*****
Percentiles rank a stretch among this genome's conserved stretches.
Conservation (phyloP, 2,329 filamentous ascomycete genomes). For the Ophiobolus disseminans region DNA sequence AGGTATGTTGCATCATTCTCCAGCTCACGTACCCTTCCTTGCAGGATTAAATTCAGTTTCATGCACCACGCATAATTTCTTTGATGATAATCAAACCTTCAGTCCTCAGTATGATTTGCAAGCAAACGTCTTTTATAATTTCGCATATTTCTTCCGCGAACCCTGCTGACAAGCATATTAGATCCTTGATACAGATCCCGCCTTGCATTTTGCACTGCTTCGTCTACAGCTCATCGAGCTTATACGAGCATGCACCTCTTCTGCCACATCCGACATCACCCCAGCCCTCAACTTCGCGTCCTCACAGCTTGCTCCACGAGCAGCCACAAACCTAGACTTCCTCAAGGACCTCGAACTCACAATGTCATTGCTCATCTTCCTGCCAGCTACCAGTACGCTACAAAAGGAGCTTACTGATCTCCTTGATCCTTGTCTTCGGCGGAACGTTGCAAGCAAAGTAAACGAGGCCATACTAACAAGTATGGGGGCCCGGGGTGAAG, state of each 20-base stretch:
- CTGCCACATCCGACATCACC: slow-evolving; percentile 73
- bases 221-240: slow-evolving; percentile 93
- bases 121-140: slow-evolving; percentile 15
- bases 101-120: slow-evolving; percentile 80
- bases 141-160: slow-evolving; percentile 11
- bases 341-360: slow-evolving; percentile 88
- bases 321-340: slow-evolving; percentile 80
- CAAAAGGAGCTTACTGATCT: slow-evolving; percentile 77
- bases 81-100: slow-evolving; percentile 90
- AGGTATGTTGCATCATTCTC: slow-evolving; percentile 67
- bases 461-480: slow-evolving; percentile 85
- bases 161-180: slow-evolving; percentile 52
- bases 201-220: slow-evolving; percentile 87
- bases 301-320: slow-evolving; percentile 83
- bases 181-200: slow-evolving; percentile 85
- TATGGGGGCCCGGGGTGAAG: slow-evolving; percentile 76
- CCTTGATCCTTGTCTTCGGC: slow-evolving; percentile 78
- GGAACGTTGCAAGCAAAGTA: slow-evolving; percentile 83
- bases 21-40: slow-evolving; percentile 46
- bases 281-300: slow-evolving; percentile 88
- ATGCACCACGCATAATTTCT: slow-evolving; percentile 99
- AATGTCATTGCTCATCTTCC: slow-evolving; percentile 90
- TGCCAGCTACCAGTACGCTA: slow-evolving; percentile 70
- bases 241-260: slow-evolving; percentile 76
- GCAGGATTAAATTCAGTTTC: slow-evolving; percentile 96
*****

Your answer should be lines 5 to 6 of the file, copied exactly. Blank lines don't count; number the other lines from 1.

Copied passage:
- bases 121-140: slow-evolving; percentile 15
- bases 101-120: slow-evolving; percentile 80